Craig, is that you in the next lane over? I’m waving at you.
The early systems read the pressure in the hydraulic system and the computer controls determined the amount of pressure being applied from his foot on the brake pedal according to the computer should have locked the wheels. It failed to take into account he had 14000 pounds of cattle and trailer on the back of the truck.
That is not how an ABS system, any ABS system, works.
I won’t repeat it all, but I’ll just say Bladecutter covered pretty much everything I was thinking.
And you are really telling me you never, not once, got in a truck that was in gear, stepped on the clutch and started it? You always put it in neutral first? Very odd.
I agree…ABS on a bike is truely reserved for we “weeners”. I became one when I went from a Norton to a Honda.
I’m not going to tell anyone else what to ride, but I know what I like; and I do understand that a “safe motorcycle” is an oxymoron.
Seatbelts? I dont think that would be a great idea? What happens if it goes on its side and doesnt release itself? Even if designed to release, I wouldnt feel comfortable with a seatbelt on my bike.
Its appalling to realize that so many of the people who have posted on here have absolutely no concept of what the safety device that you hate so much is actually supposed to do.
First off, the purpose of an airbag is to prevent you from hitting a hard surface.
Most typically, if you are in the drivers seat, this would be the steering wheel.
If you are in the passenger’s seat, this would be the dashboard, or the windshield.
Air bags work best in perfectly head on accidents, and if you are wearing your seatbelt.
Air bags still have to work if it is an offset accident, or if you are not wearing your seatbelt.
Their effectiveness is greatly reduced, however.
Think about it this way.
You are not wearing your seat belt.
Driving down the highway at 75mph.
A car traveling the opposite direction veers directly in front of you, and hits you head on at 75mph, also.
Without an airbag, and with no seatbelt, no matter what car you are in, you are most likely very dead.
Your chest hits the steering wheel, your head hits the windshield, the car crushes around your legs, and you die very quickly.
With an airbag and a seatbelt, you keep from hitting the steering wheel and the windshield, your legs are kept out of the crumple zone directly in front of your feet, and you have a raging headache and backache for a couple of days.
Now, for ABS.
For whatever reason, people think ABS makes your car stop faster.
No, that’s not it’s purpose.
The purpose of ABS if to prevent the tires from locking up, so that you can steer AROUND whatever object it is that caused you to slam on the brakes in the first place. Once your tires are locked up, you can not steer around an object in the road.
If you are in a curve, if you slam on the brakes, your car stops going around the corner, and heads in a straight line. If you are going around a right hand curve, that means you are skidding into oncoming traffic.
With ABS, when you slam on the brakes in that same corner, you will continue going around the curve, and not just slide into oncoming traffic.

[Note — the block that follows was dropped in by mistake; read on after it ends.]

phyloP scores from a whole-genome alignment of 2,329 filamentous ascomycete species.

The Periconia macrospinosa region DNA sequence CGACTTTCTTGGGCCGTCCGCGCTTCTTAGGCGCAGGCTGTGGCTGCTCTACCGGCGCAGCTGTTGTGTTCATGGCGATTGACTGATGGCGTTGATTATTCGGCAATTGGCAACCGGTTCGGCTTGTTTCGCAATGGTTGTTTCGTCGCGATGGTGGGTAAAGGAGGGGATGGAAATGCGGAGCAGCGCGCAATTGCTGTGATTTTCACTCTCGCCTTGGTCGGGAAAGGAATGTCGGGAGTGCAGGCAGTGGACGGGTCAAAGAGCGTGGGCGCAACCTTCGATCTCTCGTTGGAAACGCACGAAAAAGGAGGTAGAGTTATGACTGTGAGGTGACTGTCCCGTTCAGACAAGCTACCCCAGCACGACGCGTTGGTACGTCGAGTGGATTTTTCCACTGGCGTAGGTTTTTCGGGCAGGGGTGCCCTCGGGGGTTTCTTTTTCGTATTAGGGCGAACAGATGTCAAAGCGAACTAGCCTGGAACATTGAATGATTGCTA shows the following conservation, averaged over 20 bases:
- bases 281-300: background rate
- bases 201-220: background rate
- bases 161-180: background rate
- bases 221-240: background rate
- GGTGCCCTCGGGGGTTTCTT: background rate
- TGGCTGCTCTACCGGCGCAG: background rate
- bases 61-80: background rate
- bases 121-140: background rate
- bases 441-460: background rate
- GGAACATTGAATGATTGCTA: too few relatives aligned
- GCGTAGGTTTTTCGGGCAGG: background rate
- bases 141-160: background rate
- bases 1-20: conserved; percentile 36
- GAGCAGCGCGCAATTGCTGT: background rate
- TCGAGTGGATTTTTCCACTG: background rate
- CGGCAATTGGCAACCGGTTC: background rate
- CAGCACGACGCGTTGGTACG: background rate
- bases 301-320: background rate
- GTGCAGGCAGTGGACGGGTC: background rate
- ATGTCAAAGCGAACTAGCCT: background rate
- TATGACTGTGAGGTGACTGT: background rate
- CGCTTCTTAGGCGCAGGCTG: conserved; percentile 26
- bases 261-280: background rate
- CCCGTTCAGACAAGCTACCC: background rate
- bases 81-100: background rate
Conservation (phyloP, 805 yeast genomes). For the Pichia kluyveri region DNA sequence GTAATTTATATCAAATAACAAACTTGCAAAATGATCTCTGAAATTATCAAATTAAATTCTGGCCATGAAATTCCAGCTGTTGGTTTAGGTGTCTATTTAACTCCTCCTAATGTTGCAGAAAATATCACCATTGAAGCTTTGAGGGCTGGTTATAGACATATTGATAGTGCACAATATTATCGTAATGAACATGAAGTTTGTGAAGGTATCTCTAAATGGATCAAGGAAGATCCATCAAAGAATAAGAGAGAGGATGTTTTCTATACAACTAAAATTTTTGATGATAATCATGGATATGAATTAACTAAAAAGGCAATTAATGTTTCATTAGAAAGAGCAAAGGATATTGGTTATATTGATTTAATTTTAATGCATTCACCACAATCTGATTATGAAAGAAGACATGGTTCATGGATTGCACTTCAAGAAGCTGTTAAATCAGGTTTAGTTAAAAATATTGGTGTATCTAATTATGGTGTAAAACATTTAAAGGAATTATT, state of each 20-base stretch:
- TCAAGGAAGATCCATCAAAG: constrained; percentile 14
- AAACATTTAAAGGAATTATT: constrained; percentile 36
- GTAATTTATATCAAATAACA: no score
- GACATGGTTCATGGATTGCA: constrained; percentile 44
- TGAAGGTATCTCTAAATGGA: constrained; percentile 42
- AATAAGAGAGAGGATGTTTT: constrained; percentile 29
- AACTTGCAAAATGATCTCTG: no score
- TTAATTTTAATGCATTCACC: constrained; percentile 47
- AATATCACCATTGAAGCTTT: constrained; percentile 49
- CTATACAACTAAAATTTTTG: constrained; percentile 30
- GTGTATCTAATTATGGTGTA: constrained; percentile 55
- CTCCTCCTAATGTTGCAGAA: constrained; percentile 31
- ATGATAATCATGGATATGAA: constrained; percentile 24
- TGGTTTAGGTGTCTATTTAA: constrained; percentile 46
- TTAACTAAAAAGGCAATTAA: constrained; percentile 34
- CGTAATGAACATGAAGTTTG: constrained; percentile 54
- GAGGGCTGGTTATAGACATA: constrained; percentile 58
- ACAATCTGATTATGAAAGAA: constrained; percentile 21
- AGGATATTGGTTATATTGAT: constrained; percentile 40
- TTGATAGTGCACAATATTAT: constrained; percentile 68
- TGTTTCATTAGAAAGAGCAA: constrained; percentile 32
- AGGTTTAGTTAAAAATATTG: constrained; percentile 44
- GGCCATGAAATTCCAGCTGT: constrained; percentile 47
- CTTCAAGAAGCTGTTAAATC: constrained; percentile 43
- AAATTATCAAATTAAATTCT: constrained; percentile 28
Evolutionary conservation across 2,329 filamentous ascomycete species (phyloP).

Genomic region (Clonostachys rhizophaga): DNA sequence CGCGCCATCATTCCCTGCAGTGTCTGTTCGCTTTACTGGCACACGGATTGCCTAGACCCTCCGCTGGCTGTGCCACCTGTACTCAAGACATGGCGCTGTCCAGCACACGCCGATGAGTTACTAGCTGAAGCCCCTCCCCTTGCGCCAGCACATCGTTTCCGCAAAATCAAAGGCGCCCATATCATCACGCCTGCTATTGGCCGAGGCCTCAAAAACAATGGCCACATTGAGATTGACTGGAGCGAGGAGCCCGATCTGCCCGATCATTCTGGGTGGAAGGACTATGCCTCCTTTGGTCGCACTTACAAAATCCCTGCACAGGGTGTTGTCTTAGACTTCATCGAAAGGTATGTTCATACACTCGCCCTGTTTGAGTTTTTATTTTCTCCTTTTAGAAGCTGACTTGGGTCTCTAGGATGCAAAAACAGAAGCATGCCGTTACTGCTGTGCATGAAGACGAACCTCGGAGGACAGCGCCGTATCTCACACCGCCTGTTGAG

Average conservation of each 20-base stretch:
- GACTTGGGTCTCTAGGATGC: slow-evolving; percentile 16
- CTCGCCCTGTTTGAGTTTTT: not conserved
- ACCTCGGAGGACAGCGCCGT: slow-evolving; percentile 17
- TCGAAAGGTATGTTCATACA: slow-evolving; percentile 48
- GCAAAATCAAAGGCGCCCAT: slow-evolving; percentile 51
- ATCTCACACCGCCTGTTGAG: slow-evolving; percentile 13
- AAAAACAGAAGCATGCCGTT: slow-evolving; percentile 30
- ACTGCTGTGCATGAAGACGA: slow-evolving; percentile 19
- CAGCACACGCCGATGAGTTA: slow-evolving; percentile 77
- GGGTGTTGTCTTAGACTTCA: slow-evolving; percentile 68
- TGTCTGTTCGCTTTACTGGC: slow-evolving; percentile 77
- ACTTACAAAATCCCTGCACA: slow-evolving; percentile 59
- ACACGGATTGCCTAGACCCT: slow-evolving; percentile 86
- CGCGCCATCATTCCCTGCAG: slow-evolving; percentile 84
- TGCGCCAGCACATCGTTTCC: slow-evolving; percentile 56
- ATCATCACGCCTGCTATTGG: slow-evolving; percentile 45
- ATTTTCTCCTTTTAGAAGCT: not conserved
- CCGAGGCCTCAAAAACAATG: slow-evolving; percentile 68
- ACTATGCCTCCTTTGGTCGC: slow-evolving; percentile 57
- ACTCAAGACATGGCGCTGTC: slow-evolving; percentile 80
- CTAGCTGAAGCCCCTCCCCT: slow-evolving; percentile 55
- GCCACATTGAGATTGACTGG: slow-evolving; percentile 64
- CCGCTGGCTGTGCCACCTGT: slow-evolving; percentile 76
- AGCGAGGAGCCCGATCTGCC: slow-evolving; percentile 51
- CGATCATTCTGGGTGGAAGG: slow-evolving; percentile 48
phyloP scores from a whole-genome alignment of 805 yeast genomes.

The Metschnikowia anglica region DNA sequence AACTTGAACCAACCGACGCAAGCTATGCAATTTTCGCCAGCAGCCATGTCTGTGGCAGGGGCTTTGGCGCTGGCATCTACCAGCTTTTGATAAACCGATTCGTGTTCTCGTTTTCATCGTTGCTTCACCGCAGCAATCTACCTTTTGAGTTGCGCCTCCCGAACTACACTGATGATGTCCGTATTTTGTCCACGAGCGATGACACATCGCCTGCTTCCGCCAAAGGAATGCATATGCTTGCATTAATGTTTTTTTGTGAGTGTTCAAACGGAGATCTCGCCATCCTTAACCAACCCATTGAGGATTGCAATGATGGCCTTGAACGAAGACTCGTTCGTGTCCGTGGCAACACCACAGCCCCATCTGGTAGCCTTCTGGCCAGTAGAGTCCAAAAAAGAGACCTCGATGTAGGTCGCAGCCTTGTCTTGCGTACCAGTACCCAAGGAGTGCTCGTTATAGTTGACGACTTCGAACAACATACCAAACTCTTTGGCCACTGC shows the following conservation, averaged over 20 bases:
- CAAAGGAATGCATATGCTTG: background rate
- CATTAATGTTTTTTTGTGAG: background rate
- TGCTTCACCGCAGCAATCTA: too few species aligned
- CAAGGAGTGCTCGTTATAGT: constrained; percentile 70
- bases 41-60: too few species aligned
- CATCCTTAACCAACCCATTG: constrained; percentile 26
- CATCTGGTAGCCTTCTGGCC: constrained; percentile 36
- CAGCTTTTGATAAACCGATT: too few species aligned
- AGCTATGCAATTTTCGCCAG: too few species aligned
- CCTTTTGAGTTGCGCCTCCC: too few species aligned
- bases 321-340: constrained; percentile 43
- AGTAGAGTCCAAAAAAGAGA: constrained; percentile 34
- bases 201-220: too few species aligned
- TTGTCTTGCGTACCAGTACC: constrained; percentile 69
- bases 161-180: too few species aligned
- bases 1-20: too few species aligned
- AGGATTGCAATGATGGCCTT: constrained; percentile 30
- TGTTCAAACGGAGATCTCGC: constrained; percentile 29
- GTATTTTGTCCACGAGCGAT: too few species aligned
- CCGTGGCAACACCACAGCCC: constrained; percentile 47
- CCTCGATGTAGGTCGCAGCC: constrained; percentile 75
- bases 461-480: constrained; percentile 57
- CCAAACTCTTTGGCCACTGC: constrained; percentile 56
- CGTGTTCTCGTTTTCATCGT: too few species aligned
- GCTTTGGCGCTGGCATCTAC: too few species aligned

Personally, if I am the one traveling in the opposite direction, I would MUCH rather you have ABS in your car, so I don’t have to test out the air bag and seat belt in my car.
I am that person who will always vote for more safety feature in cars, so I can be protected from the stupidity of others, which I have 0 control over.
No seat belt? stypidity ! learning to operate the motor vehicle fully, comprehensive training, would also mean that the person has greater knowledge of what they want on their car with the logical thinking process to CHOOSE. …the subject matter of the OP. These features should be a selectable OPTION on vehicles. And you can bet that many logical thinking people will choose to have them. many won’t.
Just to be clear, I do understand exactly what these “safety devices” are intended to do; and I don’t hate them, as long as they are installed in your car instead of mine. Fortunately for me, you don’t get to decide on what useless features are installed in my car (sorry, but big brother can’t protect you from everything).
Some ABS systems have kept cars from stopping in time.
A poor reason not to have it. Usually it’s better to keep the wheels from locking up, thus preserving the ability to steer. Granted, wheel lockup may stop you (straight line) a bit shorter than with ABS, but more often it’s better to be able to steer out of trouble. ABS is safety equipment that is a plus most (but not all) of the time. Just as seat belts or air bags can kill you once in a while – should we get rid of them on the off chance that they’ll do that?
This was a very early version of ABS. The truck was a late 80’s early 90’s model. Yes, I know the difference between electric trailer brakes and surge brakes and how they work. I also know what happened in this case.
I’m sure when he parked the truck he put it in gear and set the parking brake otherwise it would have rolled off while they were loading cattle. As is, it rolled off with him in it. He got in it and like any normal person put his foot on the brake, pulled it out of gear, started the engine and that’s when it started rolling. Dodge investigated the wreck, and we know what happened.
As far as starting one in gear, if you’ve ever fooled around with cattle, jumped in the truck with mud and cow shit on your boots you’ll learn not to do that the first time your foot slips off the clutch pedal and you break a motor mount.
Put simply, if not for the ABS actuating the truck should have sat there with the wheels locked exactly like it did for ever how long it took to round up the cattle and load them in the truck.